Identity! A Poly Styrene Retrospective will be exhibited at 198 Contemporary Arts and Learning until 7 June. Find out more here.

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Poly Styrene Xray Spex a legend of Punk Rock

Punk icon Poly Styrene dies at 53

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Punk icon Poly Styrene, former X-Ray Spex singer, dies aged 53

Punk singer Poly Styrene, former singer with the X-Ray Spex, has died at the age of 53 after suffering from cancer.

She was one of the first female punk icons, whose unorthodox yet infectious style was highly influential.

Real name Marianne Elliot-Said, she had cancer of the spine and breast.

A statement on her official Twitter feed said: “We can confirm that the beautiful Poly Styrene, who has been a true fighter, won her battle on Monday evening to go to higher places.”

Singer Billy Bragg was among those who paid tribute, saying: “Punk without Poly Styrene and the X-Ray Spex wouldn’t have been the same.”

Poly Styrene formed her band after watching the Sex Pistols perform on Hastings Pier on her 18th birthday and became known for her unpolished vocals and energetic rallying cries against consumerism and environmental destruction.

Poly Styrene

Poly Styrene released her third solo album only a month before passing away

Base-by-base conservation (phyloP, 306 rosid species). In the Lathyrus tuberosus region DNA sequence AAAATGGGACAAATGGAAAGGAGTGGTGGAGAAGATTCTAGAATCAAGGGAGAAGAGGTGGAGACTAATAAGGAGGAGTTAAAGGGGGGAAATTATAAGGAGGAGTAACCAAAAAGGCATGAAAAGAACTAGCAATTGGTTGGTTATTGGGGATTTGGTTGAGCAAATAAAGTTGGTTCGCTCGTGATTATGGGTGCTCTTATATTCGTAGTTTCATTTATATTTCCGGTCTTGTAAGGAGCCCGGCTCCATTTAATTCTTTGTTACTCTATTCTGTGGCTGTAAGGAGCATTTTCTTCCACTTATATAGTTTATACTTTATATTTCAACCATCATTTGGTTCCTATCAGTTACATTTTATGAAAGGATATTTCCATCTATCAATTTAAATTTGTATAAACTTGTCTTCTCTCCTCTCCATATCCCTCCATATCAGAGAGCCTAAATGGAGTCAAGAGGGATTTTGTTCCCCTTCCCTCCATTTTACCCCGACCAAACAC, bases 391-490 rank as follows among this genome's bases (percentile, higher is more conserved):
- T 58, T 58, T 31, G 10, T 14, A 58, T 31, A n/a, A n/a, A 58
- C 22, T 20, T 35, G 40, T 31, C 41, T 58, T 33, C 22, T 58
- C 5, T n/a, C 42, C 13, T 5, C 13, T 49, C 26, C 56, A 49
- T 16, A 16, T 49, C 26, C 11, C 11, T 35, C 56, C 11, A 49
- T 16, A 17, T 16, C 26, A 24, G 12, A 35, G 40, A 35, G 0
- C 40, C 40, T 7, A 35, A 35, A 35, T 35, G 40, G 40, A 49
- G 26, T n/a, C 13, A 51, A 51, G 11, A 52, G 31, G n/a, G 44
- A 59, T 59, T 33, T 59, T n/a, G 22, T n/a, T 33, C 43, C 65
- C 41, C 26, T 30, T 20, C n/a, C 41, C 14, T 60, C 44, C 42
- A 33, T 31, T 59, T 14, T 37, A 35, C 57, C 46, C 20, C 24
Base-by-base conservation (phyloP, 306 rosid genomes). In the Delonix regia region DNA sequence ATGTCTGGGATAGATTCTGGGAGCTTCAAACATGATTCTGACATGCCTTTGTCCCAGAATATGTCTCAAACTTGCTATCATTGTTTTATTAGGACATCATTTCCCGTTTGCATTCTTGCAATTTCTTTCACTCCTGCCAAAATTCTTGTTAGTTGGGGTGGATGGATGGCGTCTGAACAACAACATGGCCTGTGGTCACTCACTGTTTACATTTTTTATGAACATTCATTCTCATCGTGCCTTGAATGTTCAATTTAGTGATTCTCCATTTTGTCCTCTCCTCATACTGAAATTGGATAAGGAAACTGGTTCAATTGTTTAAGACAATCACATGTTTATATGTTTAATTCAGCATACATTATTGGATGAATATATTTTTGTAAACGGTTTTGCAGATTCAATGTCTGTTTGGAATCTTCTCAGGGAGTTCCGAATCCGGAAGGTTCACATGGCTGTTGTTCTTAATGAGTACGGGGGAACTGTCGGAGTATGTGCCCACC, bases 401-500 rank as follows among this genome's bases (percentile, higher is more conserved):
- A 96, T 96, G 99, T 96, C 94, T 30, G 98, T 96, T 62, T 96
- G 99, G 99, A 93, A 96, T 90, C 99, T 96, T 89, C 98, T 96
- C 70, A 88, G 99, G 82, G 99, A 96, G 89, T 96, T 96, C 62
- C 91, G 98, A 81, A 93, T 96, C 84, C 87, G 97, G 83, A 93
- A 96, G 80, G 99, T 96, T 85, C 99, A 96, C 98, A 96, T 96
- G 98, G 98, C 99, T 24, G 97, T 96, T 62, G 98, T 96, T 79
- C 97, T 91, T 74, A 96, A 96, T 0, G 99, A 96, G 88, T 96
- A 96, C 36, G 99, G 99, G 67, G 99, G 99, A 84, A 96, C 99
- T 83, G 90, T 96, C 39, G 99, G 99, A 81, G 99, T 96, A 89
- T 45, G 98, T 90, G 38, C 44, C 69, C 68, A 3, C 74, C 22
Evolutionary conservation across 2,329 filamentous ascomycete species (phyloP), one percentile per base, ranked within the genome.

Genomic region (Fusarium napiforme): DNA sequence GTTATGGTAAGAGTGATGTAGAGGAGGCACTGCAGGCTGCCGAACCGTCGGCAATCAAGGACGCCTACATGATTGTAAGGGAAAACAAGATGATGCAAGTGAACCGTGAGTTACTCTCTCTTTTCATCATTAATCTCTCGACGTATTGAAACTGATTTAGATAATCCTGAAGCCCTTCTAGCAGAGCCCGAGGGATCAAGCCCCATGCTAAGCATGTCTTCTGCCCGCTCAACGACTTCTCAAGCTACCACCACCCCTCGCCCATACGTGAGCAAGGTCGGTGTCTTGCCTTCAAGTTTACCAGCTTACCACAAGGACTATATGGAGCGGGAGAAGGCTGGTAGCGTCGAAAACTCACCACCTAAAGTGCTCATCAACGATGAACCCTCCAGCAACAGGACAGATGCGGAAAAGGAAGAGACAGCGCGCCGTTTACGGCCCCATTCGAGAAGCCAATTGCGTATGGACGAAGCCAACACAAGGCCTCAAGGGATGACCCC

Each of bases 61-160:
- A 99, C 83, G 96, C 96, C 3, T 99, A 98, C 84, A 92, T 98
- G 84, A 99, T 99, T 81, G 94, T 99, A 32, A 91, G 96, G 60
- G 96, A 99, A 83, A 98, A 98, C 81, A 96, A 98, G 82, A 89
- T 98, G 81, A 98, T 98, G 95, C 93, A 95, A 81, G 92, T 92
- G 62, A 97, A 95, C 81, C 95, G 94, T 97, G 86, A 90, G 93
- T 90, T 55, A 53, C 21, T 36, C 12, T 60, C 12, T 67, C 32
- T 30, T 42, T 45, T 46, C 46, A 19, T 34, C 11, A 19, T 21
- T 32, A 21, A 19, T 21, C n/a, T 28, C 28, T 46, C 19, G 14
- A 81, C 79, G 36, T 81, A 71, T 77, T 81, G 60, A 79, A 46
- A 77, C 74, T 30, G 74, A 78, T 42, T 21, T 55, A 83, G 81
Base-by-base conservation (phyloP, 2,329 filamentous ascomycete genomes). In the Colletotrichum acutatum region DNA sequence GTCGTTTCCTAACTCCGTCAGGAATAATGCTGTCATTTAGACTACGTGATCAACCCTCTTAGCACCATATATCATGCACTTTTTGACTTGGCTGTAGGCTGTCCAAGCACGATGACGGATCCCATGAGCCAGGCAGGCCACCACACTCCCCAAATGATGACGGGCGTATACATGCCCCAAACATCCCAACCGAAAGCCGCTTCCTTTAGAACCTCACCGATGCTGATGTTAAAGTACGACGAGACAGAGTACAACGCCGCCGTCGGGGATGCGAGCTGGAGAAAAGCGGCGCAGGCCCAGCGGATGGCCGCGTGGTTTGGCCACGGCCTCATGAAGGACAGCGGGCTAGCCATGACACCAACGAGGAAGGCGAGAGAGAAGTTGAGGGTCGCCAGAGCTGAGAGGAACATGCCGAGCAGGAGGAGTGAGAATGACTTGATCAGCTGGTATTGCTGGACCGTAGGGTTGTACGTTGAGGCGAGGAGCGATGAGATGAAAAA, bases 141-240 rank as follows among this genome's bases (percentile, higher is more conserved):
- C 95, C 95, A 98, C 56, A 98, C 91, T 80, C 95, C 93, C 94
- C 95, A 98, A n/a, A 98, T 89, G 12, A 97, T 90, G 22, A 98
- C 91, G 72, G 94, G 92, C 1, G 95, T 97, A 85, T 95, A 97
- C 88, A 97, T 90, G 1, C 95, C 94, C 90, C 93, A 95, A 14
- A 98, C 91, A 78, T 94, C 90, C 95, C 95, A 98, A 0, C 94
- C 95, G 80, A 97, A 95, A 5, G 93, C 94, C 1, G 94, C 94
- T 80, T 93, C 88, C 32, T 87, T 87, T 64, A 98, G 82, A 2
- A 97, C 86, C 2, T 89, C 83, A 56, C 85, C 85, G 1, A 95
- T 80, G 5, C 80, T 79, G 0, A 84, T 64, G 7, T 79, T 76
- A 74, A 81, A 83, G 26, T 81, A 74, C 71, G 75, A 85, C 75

X-Ray Spex’s signature tune was Oh Bondage Up Yours!, a riotous rejection of social and gender norms that began with Poly Styrene’s spoken line: “Some people think little girls should be seen and not heard.”

The band released just one album, Germ Free Adolescents, in 1978, before splitting up.

The singer went on to record a more subtle and subdued solo album, Translucence, in 1980, before retreating from the music industry to join the Hare Krishnas.

She moved into a Krishna temple in Hertfordshire with her daughter, and struggled with bipolar disorder.

Boy George – who once tried to break her out of the temple – wrote on Twitter: “I was a fan of Poly before I got to know her, she was a Krishna follower too, oh bless you Polly you will be missed! Legend!”

Former Sex Pistols bassist Glen Matlock praised the “general joie de vivre nuttiness” shown in songs like Oh Bondage Up Yours!

X-Ray Spex with Poly Styrene, right